School Holiday Activities
School holidays! Do they fill you with joy or dread? It’s lovely to spend quality time together, but you might be wondering how to keep your child occupied and stimulated – especially during the long summer holidays!
The following guide outlines school holiday learning activities for children and leisure activities that are both educational and fun!
If children don’t keep up with their learning, they can fall behind.
"Educational research is unambiguous: a long summer break is an impediment to children's learning. Studies carried out in the US and the UK show what should be intuitively obvious: with a long break from studying maths and English, children's abilities take a dive over the summer in both areas." (Institute for Public Policy and Research)
Your child could lose several months of development in maths (equivalent to 2.6 months’ progress) and evidence shows that low-income students on average lose 2 months’ reading achievement (Entwisle, Alexander & Olson, 2000).
The temptation can be to keep up your child’s learning during the holidays. However, remember that holidays need to be breaks, too. Your child may become resentful if he/she has to do lessons every day during the holidays – so do get the right balance between learning, chilling out and fun (although learning can be fun, too, of course!).
- Reading is a vital skill for your child to practise. Visit your local library and let them choose books that interest them. Encourage them to write reading lists of books read, using a scoring system – or book reviews
- The holidays are a good time to do homework, revision and projects and to work on any areas causing children problems. If your child needs a personal tutor to catch up or get ahead, several agencies exist. Type the keywords, area and subjects you are looking for, like ‘Tutors, Richmond, Maths GCSE’ into a search engine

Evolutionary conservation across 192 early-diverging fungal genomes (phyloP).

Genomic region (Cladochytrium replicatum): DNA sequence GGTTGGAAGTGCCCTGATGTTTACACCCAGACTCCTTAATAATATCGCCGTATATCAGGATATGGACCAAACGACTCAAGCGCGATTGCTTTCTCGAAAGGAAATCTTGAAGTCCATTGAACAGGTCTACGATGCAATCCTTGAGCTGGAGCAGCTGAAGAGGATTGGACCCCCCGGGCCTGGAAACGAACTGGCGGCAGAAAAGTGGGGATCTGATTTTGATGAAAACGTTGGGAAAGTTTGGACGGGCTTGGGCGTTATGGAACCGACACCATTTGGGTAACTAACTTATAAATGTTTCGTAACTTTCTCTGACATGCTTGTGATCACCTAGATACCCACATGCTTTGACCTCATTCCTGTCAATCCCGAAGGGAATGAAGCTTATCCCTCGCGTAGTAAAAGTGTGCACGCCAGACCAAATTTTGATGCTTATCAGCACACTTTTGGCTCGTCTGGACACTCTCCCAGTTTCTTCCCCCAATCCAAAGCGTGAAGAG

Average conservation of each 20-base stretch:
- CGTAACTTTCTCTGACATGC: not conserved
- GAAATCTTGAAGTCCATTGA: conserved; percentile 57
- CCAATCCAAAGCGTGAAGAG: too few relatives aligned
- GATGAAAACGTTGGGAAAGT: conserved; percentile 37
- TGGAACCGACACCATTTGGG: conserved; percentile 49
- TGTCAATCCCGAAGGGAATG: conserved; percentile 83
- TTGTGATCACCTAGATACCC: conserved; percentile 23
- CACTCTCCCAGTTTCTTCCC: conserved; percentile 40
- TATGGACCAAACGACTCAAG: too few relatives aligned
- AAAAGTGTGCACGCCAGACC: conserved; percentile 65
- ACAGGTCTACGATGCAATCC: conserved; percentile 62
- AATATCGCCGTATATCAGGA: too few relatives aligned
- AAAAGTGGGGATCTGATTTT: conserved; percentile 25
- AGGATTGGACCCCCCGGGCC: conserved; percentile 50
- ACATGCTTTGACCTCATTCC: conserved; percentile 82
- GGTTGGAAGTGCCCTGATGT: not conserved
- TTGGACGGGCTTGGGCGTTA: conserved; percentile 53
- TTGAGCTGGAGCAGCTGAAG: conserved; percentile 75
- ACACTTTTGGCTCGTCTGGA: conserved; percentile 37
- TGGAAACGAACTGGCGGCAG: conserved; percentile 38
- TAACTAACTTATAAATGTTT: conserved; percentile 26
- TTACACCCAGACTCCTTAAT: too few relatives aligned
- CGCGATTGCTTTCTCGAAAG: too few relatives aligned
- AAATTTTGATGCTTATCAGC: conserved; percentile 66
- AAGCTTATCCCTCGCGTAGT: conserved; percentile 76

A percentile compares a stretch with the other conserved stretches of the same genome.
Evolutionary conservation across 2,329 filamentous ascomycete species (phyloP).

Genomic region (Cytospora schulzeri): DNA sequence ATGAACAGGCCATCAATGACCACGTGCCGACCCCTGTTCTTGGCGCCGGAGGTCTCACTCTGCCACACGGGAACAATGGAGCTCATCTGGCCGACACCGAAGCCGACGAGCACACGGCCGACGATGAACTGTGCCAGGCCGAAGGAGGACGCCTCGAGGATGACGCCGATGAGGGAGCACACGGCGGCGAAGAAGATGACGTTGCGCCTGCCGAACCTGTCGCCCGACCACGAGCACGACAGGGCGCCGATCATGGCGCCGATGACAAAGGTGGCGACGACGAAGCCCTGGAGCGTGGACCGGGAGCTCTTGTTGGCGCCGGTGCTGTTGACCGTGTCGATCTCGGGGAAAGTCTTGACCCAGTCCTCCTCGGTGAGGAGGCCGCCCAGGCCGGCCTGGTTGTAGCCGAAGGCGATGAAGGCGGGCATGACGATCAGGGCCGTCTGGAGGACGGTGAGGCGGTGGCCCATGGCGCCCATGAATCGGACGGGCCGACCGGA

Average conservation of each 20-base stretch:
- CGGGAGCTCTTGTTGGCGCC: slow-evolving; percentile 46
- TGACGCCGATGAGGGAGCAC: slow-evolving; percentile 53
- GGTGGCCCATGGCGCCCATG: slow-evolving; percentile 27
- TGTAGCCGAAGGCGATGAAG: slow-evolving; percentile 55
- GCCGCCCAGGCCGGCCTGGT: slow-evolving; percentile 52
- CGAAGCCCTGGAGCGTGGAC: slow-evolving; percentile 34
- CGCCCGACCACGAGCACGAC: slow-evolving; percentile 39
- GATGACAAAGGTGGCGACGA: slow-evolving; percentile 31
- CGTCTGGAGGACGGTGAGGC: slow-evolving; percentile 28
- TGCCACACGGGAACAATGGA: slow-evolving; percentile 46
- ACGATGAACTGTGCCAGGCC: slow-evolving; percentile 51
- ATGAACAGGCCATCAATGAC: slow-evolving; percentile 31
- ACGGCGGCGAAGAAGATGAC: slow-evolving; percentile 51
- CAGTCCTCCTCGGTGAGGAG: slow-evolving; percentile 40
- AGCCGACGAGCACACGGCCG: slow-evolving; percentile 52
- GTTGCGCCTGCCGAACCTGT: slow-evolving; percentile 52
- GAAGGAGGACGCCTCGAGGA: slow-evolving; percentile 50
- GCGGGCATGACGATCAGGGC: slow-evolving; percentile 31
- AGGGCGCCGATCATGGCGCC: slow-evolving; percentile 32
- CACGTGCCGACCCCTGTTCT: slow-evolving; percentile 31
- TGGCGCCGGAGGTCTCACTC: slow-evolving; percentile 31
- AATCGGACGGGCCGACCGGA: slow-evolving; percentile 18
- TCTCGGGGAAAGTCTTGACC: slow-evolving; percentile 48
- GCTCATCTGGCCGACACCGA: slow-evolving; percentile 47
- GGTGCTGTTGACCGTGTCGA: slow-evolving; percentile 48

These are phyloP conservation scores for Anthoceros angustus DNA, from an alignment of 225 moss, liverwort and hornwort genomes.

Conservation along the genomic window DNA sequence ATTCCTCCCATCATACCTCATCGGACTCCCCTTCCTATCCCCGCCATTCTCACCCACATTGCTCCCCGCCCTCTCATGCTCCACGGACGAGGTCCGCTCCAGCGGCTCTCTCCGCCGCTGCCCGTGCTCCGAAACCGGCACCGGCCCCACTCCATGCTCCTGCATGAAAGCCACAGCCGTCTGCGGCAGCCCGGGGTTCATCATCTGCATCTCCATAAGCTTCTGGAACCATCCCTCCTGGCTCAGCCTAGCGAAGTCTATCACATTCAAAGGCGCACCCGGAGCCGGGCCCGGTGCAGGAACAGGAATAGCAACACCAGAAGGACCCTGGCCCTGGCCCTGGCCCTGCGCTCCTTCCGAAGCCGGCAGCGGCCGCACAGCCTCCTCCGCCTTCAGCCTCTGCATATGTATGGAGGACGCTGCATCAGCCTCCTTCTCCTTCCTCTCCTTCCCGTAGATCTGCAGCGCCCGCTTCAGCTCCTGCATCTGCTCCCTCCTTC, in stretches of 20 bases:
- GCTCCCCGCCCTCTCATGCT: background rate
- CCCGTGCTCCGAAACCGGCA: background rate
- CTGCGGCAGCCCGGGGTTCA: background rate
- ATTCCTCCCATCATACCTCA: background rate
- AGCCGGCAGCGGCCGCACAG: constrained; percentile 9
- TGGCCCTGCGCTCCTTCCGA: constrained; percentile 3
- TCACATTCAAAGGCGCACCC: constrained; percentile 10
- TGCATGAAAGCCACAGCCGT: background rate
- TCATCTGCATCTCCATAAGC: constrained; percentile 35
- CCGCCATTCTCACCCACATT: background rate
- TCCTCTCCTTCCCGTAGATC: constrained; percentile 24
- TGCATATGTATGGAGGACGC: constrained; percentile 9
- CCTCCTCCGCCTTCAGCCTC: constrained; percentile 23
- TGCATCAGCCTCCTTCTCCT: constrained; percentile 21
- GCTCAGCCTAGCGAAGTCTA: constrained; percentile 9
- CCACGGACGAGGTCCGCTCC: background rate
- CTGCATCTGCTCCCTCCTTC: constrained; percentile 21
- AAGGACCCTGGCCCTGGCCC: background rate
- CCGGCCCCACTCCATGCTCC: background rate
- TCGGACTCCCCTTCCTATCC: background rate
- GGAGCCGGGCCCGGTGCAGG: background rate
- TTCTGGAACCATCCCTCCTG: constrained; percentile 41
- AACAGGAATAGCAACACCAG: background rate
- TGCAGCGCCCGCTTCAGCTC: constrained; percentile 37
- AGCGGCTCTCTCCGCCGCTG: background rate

- Summer schools are offered in a variety of areas
- Online, the BBC has a good range of websites with games and activities, especially CBeebies for the very young, CBBC and Bitesize – which has lots of useful learning resources
- And there’s always Education Quizzes of course!
- Planning a day out can be an educational holiday activity in itself!
- Many art galleries and museums have free entry and these make pleasant educational days out for the whole family
- English Heritage or National Trust properties such as castles, gardens and stately homes throughout the UK can provide a fun, educational day out. Many have events and activities for children during holidays
- Spending time at a zoo or safari park can enhance learning – through identifying different species, or doing projects on animal lifestyles, behaviour, and country of origin
- Visit local attractions such as theme parks, activity centres, farms
- Go to family festivals for music and workshops – incorporated with camping
- Prepare a picnic. Get cooking or shopping. Pack a basket of lovely treats and head to the nearest park!